The objective is to convene the Seventh International Workshop on Seizure Prediction (IWSP). This meeting focuses on the development of treatments for epilepsy especially based on closed loop seizure prediction, detection and interventions. The IWSP series is a unique forum that brings together an international interdisciplinary group involving epileptologists, engineers, physicists, mathematicians, neurosurgeons and neuroscientists. While this goal has not changed over the previous six workshops, the group has recognized that there needs to be a balance in developing an understanding of the biological mechanisms underlying epilepsy in parallel with treatment oriented approaches in order to improve the performance of seizure prediction, detection and control algorithms, and with the ultimate objective of improving quality of life for the epileptic patient. At a fundamental level, the goal of seizure prediction is to identify the underlying mechanisms of seizure generation and to engineer systems that will detect those dynamics and provide for intervention. Activity in the field of seizure prediction and control is reinvigorated.The clinical trial of the NeuroVista seizure advisory system produced months-to-years long ambulatory intra-cranial EEG from human subjects, and demonstrated that seizure prediction is feasible. The recent FDA approval of the Neuropace RNS closed loop seizure control device has further galvanized the field. These two thrusts provide realistic and relevant data streams to advance this field. This seventh meeting will address three key themes: (1) Seizure prediction from months-to-years long recordings;(2) Model-based data assimilation for time series analysis, neuro-intervention and feedback control;and (3) Multi-modal neuroimaging and computational modeling to assess the spatial origin of seizures and the epileptic network at multiple scales. These themes will be complemented by the prior topics in the IWSP series. In line with theme (1) there will be a human-data seizure prediction contest using recordings from the long-term NeuroVista Seizure Advisory System clinical trial. Recent access to ultra long-term high-quality data means there is now greater ability to evaluate both seizure prediction algorithms and computational modeling in ways that were previously constrained by the limited physiological measurements. Through the modeling themes we aim to build bridges between theoretical, computational, physiological and clinical metrics to arrive at new approaches to understand epileptic seizure mechanisms across all scales of the brain, and thereby develop improved methods for seizure prediction, detection and control. NIH funding is sought for travel support to encourage US participation.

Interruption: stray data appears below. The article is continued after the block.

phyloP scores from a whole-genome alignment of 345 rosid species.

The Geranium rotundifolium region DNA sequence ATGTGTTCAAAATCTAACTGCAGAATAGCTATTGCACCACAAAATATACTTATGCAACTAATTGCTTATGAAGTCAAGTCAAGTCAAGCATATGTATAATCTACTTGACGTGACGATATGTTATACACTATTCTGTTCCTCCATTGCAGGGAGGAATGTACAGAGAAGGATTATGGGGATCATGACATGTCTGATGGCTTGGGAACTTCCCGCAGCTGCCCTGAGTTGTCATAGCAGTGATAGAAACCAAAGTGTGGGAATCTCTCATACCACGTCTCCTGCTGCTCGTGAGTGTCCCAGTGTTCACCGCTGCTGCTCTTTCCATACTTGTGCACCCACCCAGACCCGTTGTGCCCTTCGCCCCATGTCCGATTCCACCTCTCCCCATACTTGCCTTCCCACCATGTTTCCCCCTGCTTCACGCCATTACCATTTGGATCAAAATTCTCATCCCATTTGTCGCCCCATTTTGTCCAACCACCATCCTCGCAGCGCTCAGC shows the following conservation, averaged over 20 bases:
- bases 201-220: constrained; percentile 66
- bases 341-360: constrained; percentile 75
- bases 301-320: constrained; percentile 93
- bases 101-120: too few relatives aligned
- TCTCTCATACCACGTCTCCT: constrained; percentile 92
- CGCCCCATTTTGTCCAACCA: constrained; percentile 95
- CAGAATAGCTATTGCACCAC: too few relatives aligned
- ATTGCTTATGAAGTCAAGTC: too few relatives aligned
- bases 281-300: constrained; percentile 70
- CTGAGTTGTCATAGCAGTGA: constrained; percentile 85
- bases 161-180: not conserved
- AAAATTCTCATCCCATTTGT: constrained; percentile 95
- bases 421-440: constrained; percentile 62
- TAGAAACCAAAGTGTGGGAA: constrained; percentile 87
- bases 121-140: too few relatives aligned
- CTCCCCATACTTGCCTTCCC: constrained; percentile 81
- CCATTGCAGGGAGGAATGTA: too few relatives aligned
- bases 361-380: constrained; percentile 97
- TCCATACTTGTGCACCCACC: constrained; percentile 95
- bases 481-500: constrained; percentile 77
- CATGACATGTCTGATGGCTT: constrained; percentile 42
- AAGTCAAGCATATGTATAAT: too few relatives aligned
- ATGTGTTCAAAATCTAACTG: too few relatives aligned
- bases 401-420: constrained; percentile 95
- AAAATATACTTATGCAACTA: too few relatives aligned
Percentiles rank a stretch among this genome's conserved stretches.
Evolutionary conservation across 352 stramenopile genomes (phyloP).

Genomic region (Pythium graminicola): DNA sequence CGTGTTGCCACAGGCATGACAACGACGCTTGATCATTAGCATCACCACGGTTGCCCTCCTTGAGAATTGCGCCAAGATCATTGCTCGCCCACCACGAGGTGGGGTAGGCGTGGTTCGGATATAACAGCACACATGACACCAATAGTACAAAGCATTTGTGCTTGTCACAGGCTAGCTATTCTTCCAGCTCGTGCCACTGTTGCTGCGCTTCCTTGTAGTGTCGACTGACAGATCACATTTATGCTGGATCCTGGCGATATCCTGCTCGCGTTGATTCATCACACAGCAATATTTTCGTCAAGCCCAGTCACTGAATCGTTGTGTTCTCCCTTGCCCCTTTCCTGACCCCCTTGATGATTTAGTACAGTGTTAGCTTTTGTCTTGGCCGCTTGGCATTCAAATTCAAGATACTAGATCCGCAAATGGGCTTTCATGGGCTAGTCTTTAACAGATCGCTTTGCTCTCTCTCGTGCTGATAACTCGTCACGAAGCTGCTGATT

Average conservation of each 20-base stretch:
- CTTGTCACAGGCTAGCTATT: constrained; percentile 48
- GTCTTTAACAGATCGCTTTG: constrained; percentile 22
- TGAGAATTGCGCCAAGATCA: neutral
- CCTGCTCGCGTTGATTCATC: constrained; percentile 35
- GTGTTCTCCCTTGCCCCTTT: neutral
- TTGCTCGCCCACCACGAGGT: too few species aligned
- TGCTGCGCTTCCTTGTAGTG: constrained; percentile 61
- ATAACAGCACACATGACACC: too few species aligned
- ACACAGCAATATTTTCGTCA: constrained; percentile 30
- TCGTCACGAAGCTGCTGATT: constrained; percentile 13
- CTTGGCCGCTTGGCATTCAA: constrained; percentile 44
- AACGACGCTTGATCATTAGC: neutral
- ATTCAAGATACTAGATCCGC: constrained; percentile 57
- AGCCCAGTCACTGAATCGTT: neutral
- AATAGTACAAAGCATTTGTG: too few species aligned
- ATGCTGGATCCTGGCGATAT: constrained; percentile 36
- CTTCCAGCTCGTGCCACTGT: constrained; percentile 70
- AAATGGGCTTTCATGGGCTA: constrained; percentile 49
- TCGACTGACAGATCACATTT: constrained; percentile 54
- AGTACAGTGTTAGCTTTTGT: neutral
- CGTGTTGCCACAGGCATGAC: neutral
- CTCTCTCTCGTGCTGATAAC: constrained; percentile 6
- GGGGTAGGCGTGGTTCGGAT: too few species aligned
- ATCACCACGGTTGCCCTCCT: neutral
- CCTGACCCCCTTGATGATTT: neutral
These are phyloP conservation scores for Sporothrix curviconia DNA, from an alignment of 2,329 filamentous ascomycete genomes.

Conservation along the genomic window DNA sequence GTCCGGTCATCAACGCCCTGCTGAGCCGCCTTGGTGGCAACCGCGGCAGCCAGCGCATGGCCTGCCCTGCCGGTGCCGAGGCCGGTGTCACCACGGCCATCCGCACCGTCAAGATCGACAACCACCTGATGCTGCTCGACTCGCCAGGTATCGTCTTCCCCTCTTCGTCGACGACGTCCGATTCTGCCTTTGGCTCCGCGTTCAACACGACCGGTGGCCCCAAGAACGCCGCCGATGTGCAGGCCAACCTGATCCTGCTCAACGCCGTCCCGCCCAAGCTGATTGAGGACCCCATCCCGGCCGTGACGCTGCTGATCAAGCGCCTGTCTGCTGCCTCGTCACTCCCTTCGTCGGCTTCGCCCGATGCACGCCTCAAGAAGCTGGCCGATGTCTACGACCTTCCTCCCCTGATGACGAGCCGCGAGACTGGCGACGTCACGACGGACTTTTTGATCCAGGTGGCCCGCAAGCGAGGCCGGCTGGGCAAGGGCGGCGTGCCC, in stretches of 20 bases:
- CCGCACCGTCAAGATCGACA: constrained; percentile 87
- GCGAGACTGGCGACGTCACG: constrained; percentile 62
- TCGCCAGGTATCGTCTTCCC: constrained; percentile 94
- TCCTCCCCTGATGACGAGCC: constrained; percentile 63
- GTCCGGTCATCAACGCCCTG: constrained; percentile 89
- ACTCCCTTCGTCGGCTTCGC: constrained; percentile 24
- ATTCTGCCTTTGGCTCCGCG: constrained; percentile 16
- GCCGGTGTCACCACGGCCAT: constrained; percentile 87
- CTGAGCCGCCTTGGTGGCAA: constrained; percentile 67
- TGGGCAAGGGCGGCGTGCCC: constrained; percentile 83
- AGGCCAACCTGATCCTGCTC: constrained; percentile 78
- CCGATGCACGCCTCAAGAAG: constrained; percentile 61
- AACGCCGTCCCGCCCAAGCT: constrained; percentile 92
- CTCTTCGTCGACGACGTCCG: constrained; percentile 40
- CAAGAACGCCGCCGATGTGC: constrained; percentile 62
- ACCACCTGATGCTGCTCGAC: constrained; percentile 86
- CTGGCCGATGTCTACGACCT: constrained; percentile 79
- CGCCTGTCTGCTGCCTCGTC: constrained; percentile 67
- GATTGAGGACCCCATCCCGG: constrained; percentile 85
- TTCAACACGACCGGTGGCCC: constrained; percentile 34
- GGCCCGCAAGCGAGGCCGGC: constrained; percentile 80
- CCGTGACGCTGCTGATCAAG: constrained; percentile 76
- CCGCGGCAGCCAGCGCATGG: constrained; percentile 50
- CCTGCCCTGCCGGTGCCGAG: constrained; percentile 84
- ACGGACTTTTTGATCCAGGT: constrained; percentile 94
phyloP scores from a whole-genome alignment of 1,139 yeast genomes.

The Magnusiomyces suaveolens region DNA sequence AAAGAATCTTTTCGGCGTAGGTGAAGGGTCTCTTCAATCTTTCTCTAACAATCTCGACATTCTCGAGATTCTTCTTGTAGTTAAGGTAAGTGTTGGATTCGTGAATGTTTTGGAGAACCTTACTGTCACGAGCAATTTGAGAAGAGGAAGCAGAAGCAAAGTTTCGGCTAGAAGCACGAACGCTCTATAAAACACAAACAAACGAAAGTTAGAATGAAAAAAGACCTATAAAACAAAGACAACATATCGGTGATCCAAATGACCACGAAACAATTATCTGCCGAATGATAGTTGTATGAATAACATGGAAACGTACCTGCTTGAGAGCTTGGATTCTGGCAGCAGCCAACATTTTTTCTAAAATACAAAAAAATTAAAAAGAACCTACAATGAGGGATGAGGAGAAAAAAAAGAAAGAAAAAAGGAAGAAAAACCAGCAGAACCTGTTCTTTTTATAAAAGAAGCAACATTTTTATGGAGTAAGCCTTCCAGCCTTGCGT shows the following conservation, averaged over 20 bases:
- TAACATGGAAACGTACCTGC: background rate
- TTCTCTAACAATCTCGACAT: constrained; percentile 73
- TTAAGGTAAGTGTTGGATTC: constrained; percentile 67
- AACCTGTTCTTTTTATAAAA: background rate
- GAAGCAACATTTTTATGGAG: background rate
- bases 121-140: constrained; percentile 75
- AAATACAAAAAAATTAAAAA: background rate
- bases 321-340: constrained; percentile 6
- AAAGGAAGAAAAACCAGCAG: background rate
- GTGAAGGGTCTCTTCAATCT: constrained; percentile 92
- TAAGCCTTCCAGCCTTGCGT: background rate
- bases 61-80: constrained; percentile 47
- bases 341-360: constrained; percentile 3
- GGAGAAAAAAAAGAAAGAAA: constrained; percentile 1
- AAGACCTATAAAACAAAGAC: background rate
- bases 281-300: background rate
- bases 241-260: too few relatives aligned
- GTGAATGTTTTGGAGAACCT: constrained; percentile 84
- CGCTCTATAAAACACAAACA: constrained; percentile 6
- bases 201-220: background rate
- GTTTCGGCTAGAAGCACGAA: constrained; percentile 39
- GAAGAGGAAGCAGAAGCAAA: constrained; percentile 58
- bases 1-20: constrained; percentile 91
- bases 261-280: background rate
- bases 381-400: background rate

We plan to convene an international meeting to address questions at the intersection of clinical neurophysiology, engineering, computational and epilepsy neuroscience. The objectives of this interdisciplinary group - and the themes of the meeting - are to take our still-rudimentary understanding of the mechanisms and dynamics that lead to seizures at all scales of brain from neuron to organism, and develop successful technologies and therapies for observing, predicting and treating pharmacoresistant epilepsy syndromes.